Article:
9/11: 'There's not a day that we forget'
This article first appeared in the St. Louis Beacon: Ten years after the Sept. 11 terror attacks, Kevin Boyer of Maryland Heights still remembers vividly the moment he thought he was going to die.
Boyer and a co-worker had stood staring up at the raging fires and black smoke billowing from the top floors of the 110-story twin towers of the World Trade Center, about two blocks away. They had made it down safely from the 70th floor of the north tower -- a slow but orderly ordeal down a stairwell jammed with tense office workers on one side and anxious emergency workers in full gear dutifully trudging up the other.
"You would stand in one section for what seemed forever," he said.
Boyer and his co-workers with the New York Port Authority had wasted no time deciding what to do that morning after American Flight 11 slammed into the skyscraper, about 20 floors above them. He had just walked back to his desk with a cup of coffee when the plane hit at 8:46 a.m. EDT.
"The building was shaking. And somebody said, 'Everybody hold on.' It stopped shaking and they said, 'Let's go.' And we took off down the stairs," Boyer said.
"I can remember looking out the window and seeing pieces of plane and debris falling off the building."
It had taken them about 45 minutes to get out of the burning structure. Once on the street, they had found pay phones to call home. Then they doubled back to look for co-workers.
As they stood watching the horrible scene they had escaped, Boyer said he was beginning to grasp the gravity of the day's events: America was under attack by terrorists.
"I remember standing with my manager looking up at the buildings," Boyer said. "People were taking pictures and video. And he said, 'If that building falls we're all in trouble.' "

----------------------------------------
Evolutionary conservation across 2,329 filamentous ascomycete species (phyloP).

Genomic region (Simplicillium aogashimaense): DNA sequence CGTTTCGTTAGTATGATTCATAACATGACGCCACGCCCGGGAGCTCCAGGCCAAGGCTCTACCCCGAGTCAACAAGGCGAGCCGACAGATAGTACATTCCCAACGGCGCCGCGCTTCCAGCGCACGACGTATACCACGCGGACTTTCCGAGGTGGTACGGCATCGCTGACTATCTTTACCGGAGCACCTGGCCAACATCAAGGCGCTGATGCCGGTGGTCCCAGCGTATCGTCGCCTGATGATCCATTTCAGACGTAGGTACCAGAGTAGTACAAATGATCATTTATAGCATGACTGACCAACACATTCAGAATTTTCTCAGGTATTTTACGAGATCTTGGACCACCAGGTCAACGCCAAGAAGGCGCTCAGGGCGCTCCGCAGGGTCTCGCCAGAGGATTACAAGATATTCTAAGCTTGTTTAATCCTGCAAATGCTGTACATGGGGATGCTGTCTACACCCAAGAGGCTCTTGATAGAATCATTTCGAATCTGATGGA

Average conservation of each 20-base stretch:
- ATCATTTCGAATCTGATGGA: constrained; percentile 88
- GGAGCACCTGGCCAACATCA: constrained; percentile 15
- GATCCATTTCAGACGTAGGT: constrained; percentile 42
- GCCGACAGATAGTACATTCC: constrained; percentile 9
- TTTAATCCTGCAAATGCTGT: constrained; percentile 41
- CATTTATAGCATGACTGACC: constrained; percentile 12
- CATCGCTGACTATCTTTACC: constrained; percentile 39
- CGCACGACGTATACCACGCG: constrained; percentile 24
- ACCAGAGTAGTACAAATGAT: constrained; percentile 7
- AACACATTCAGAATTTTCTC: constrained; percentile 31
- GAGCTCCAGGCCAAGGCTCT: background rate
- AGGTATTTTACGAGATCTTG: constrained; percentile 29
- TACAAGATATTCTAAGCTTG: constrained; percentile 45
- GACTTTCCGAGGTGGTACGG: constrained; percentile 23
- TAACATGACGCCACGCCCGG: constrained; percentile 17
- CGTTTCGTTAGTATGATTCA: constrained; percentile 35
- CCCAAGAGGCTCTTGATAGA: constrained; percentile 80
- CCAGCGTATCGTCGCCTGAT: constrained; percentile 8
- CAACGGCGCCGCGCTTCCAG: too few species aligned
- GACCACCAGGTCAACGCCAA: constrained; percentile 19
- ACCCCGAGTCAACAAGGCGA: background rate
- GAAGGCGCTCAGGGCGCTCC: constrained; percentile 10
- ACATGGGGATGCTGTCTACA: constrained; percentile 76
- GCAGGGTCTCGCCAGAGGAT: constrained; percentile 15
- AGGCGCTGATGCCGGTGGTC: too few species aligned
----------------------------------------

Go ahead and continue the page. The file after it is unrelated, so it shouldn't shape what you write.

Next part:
Boyer said he had turned and was facing the opposite direction when his co-worker shouted that the south tower was coming down.
"And then he just took off running. My instinct was to turn around and see it. By that time, everything just smacked me right in the face," he said.
Boyer ducked behind a concrete planter during the avalanche of dust and debris that engulfed the streets around the World Trade Center as 110 stories of invincibility collapsed before his eyes. In the choking darkness, he felt people next to him, on top of him. They were frightened, some crying. He thought he was going to die.
"You're so shocked at what just happened," he said. "Everybody was just running. They didn't know what to do."
During those long minutes, Boyer said he focused on his family — his wife and two daughters back home in St. Louis — and how the only thing that mattered was getting back to them.
As the dust storm calmed, Boyer said he pulled his shirt over his face but still couldn't breathe because the air was so thick.
"I remember getting up and all of a sudden I see these three little lights. And I'm trying to reach for the lights, thinking, 'What is that?' There was a tree in the planter and it had decorative lights. And I guess they came on when it got dark," he said. "Then I thought, 'I'm 44 years old. I'm from a small town in southern Missouri, what am I doing here? It's time to get up and get out of here because this is not good. Something else can happen.' "
Boyer got up and began to walk, though he had no clue where to go or how to get there. His hotel had been near the World Trade Center, and now he was separated from his co-workers with no phone and just $5 cash in his wallet. He would walk alone for most of the day, part of the forced evacuation of lower Manhattan.
"It just seemed like I was wandering around the whole time all by myself even though you're there with millions of other people," he said.
At one point, fighter jets flew over, adding to the panic on the street.
"I will always remember the people when those fighter jets flew over," Boyer said. "Everybody started screaming again. They thought we were being attacked by somebody else."
'Even Grief Recedes with Time'
A decade has passed since those ominous hours of Sept. 11, 2001, when Americans gathered in front of their television sets to watch the horror unfold: